Not sure if we'll shred the leaves any, but seeing as we have a chipper/shredder, it's probably worth a try. Time-consuming, though. I may want to invest in a shredder vac, so I can just vacuum it off the ground, shred it, and have it compacted in a bag for transport to the garden. But that's expensive, kind of.

Read the post at your site about your builder, cleek.

That's terrible stuff. I hope things get resolved.

There is a case to made for refusing gun permits for anyone, especially men and boys below the age of 30 (also cleek, ;( for a few weeks anyway), just as there is a case to be made for raising the legal driving age to 18 or higher, given the disproportionate slaughter by both instruments and the costs to society.

If we want fewer dead f*ckers.

One of freedom's perks, apparently, is Death. Another is maiming. But, the numbers of dead and maimed seem to be in our comfort zones.

As in the link above regarding cops suing gun shops, it seems to me gun owners, manufacturers, and sellers should be required to purchase expensive injury/death liability insurance for each of their weapons.

And then sic the tort attorneys on the lot of them.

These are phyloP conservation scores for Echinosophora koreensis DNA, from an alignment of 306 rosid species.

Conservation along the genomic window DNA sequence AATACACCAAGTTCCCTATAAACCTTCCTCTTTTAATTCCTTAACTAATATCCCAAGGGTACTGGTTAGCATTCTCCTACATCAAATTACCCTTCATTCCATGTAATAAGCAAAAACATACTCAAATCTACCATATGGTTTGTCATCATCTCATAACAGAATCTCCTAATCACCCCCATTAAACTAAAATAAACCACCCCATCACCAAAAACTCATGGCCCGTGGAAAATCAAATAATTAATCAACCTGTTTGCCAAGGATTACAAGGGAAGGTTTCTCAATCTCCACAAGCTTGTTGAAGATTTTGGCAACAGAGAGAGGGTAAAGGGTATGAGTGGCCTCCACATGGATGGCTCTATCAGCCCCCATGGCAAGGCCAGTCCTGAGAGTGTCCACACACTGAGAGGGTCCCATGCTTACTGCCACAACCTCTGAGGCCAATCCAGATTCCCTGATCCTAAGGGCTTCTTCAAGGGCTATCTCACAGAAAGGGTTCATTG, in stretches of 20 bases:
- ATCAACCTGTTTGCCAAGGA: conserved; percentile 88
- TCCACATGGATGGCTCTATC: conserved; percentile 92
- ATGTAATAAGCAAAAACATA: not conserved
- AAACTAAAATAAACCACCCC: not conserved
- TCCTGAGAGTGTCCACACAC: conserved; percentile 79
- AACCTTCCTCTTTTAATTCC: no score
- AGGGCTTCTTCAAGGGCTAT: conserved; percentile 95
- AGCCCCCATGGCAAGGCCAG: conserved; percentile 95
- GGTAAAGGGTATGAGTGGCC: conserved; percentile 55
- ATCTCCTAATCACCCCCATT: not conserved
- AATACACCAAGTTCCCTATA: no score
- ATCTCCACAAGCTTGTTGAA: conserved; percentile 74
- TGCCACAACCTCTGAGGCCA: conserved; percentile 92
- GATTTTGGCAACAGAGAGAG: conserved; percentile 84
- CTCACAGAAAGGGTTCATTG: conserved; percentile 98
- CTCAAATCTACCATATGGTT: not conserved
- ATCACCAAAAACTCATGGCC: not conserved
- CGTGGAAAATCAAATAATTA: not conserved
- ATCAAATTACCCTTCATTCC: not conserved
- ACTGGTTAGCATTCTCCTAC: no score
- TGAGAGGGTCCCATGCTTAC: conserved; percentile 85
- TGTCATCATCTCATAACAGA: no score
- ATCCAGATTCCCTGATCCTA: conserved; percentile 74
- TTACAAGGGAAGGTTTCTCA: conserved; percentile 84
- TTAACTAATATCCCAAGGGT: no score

Regarding Pullen, is he going to first plant guns on the unarmed black citizens gunned down by police over the past few years and then remove them after they are dead, as part of his program.

Regarding Carson, Weimar Germany should have completely disarmed the Nazi Party and all its sympathizers early on in the 1930s, or even earlier, under threat of fines, imprisonment, and execution to prevent World War II and the murder of millions of Jews, gays, and gypsies.

But I guess folks thought Hitler was merely mad as a hatter and politically incorrect to boot, and therefore harmless, as some think of Carson.

Slart, remember, the Second Coming is a sequel to the Last Gentleman, so read it last.

Both oddly beautiful, enchanting books, IMHO.

Binx Bolling and Will Barrett .. pilgrims.

Regarding guns, I wouldn't require liability insurance for weapons used only for hunting and kept under lock and key, preferably in a secure armory.

I would, however, permit animal rights and environmentalists to purchase life insurance policies on all individual animals, including domestic livestock and game animals to fund their operations.